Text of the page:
Tanyana is an architect, and a pretty good one, if you’d ask her. Actually, Pride is indeed her nearly mortal sin. While her control of pions, the magical particles at the base of all of the technomagic of the city of Movac-under-Kepper is indeed strong and clever, it is not perfect. An incident in the construction of a great and mighty statue leaves Tanyana cut off from being able to see and access pions. Worse, from her perspective, her abilities have been replaced with the underclass ability to see and manipulate debris, the waste product, the garbage created by pion technology. This debris can be actively dangerous to society, and those capable of manipulating it are tasked with cleaning it up and keeping it from harming the city. And so, the proud and mighty architect has become something she never expected and never wanted–a lowly garbage collector.
Tanyana, though, is convinced her fall was no accident, and in fact was a deliberate action against her? But with her pion-abilities gone, how can she even effectively investigate the circumstances of her fall? And her new life as a debris collector, even as hard as it is to give up her own life, is a fraught experience with its own perils. In Australian Jo Anderton’s Debris, Tanyana must navigate the transition from her old life, learn her new, and try and untangle the mystery of her fall.
The novel and author’s strength, far and away, is characterization. Tanyana, for all that she could have been a cliche and one note heroine, is a complicated and complex character whose head we get to know very well indeed over the course of the novel. Her growth as a character is one of the joys of this novel, and its not a simple, straight line, but the messy tangle that most real people face in their lives. The rest of the cast are all fleshed out, sometimes in economy, a cast drawn in small moments and gestures that imply much and illuminate well. Tanyana’s entrance into her debris collection team is a painful journey for her, and there is real pain and pathos in seeing her adjust to a life of very diminished circumstances from what she was used to in her height as an accomplished architect.
The novel’s fearlessness in genre-bending should be praised as well. Science fantasy gets a bad rap in some circles, but the author embraces this fusion of genres with a fearless verve. Although the amount of detail we get about some things varies, sometimes wildly. I like how the Pion/Debris technology feels and acts both like 19th century science and magic-by-will, all at once, and set cheek-by-jowl. The vaguely Russian feel to the names of characters and institutions in the city also add to its exotic, unique flavor.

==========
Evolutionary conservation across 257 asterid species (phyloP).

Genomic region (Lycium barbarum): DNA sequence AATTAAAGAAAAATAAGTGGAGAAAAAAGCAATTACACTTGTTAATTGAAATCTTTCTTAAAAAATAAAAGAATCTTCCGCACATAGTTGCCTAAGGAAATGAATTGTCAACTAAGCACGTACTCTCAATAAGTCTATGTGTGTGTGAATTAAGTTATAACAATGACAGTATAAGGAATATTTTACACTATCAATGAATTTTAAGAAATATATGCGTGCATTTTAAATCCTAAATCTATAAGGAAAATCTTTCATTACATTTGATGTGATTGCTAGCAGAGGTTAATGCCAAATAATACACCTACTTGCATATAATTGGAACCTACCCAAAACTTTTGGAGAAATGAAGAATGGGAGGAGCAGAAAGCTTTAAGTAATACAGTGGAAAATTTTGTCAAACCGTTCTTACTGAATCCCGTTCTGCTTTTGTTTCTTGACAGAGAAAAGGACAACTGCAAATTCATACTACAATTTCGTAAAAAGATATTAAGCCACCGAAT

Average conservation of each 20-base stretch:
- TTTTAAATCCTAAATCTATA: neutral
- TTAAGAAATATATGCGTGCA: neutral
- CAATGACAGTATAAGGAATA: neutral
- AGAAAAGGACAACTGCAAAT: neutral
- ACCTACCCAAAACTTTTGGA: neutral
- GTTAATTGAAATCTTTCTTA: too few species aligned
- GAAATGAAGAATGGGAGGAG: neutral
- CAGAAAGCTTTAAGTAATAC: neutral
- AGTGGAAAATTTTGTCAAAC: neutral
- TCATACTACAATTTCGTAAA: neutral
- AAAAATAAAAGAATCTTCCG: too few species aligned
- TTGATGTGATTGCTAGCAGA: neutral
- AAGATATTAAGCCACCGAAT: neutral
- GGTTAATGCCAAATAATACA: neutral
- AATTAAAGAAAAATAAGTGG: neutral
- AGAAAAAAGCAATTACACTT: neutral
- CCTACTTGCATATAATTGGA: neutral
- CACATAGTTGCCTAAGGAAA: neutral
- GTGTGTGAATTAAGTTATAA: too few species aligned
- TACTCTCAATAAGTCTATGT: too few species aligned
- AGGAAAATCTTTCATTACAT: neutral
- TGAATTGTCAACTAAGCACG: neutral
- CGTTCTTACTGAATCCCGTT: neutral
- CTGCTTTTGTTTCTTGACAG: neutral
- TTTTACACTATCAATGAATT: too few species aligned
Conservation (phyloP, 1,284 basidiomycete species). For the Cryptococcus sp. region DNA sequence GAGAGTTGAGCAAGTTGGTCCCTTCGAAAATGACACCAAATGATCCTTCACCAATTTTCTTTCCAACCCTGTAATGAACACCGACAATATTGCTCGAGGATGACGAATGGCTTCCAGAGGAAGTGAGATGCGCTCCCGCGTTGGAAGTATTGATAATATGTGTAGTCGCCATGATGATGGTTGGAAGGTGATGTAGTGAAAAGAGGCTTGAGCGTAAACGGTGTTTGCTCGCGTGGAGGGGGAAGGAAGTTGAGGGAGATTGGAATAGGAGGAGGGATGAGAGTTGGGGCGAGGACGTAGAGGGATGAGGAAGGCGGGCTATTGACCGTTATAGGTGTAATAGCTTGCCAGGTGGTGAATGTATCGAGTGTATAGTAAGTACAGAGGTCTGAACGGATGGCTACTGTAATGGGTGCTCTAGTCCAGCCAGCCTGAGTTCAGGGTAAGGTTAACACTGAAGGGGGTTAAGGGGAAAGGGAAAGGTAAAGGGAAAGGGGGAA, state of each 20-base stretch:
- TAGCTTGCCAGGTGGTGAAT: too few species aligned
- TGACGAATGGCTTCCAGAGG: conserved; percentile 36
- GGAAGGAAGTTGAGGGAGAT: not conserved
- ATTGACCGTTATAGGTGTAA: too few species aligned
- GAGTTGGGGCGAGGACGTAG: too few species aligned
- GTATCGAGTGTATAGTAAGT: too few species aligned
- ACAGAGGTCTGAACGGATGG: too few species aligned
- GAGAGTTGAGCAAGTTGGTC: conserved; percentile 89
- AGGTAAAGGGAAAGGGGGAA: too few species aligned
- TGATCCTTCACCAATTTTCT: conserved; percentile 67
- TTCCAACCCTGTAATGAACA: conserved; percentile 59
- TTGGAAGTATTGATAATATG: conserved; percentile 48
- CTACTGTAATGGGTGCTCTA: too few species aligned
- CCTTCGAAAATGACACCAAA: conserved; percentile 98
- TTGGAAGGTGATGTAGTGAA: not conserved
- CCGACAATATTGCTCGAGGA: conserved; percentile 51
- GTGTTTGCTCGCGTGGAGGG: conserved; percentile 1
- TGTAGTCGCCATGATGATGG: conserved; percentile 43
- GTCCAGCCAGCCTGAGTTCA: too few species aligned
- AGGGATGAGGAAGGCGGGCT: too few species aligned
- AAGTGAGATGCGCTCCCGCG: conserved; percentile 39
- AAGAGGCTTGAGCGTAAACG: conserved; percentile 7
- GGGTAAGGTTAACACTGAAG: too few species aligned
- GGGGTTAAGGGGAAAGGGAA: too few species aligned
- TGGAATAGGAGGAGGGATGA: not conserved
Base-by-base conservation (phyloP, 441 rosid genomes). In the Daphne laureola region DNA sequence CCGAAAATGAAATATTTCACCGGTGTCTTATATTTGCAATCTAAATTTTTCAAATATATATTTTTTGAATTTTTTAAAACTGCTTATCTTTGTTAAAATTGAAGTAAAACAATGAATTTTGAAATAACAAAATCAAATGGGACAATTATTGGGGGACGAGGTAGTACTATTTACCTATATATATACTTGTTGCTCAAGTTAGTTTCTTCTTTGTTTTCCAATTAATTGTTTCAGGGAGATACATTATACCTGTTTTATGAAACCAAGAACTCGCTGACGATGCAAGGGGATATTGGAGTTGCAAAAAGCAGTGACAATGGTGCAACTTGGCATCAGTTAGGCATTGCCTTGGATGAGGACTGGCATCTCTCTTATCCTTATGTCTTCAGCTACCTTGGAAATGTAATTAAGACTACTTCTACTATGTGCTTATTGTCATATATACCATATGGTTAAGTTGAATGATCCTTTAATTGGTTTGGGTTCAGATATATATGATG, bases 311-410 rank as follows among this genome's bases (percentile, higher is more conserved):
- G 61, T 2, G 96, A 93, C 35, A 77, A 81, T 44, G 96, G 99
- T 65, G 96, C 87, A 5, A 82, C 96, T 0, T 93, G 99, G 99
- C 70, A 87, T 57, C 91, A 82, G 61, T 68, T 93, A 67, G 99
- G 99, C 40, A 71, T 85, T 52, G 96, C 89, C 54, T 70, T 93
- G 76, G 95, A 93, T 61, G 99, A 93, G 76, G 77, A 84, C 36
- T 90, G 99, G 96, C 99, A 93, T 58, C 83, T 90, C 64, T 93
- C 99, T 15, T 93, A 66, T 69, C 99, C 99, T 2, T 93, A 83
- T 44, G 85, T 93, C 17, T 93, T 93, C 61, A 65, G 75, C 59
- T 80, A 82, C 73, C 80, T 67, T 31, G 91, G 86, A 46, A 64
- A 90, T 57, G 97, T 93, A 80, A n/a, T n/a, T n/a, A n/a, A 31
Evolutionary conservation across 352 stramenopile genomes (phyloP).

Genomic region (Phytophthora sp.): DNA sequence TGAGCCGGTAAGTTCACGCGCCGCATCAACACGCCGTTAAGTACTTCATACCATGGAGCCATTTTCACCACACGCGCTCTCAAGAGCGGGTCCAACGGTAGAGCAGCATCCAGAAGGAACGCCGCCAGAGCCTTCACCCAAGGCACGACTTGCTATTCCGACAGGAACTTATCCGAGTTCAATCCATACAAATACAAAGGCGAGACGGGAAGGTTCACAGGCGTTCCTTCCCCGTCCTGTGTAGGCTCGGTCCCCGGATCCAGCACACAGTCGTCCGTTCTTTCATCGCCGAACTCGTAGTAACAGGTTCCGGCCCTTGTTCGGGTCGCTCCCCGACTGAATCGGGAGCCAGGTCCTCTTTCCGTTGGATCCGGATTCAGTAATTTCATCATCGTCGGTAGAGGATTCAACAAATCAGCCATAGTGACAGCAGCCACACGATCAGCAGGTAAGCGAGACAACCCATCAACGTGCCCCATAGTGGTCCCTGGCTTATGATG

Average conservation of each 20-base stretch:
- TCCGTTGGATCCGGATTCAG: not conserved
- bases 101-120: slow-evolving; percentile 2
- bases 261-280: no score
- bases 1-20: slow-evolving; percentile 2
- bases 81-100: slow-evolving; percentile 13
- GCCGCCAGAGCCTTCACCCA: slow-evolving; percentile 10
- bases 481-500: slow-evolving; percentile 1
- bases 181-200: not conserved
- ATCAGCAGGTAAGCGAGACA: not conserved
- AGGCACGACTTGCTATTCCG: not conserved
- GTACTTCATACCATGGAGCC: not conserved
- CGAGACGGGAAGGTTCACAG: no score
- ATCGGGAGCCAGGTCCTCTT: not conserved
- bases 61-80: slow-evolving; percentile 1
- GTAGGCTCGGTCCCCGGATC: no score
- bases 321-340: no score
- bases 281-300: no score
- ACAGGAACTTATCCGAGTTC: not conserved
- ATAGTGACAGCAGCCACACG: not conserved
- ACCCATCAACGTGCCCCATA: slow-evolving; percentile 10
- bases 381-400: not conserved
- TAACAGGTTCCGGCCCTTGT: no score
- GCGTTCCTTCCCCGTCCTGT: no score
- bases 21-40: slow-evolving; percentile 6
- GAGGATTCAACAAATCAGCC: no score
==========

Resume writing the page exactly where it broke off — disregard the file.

This first novel from the author, though, has some significant worldbuilding and plotting weaknesses that detracts significantly from my enjoyment and recommendation of the book. The worldbuilding is uneven at best, being maddeningly vague on some subjects and aspects of the setting that really could have been used some fleshing out. Movac-under-Keeper feels somewhat incomplete in some parts, and overbuilt in others, as a result, leaving me as a reader/listener sometimes as if the city were a movie set rather than a fully three dimensional, breathing city and setting.
The plotting of the novel, too, makes some missteps. While the through line of Tanyana’s story, and its focus on her fall and rise is a good one, there are a couple of inelegant choices and scenes along the way that could have used a second look. And I am not entirely certain about the ending. Looking back on the book after the fact, the conclusion feels like it was written to, and its ungainly and forced at best. I think I understand what the author was going for, but the scaffolding to get there doesn’t stand up that well.
It’s not a perfect novel, but the intriguing heroine and secondary characters Anderton has created here makes up for much of the rough spots in the worldbuilding and plotting. It entertains, and very effectively at that, especially in the audiobook edition I listened to.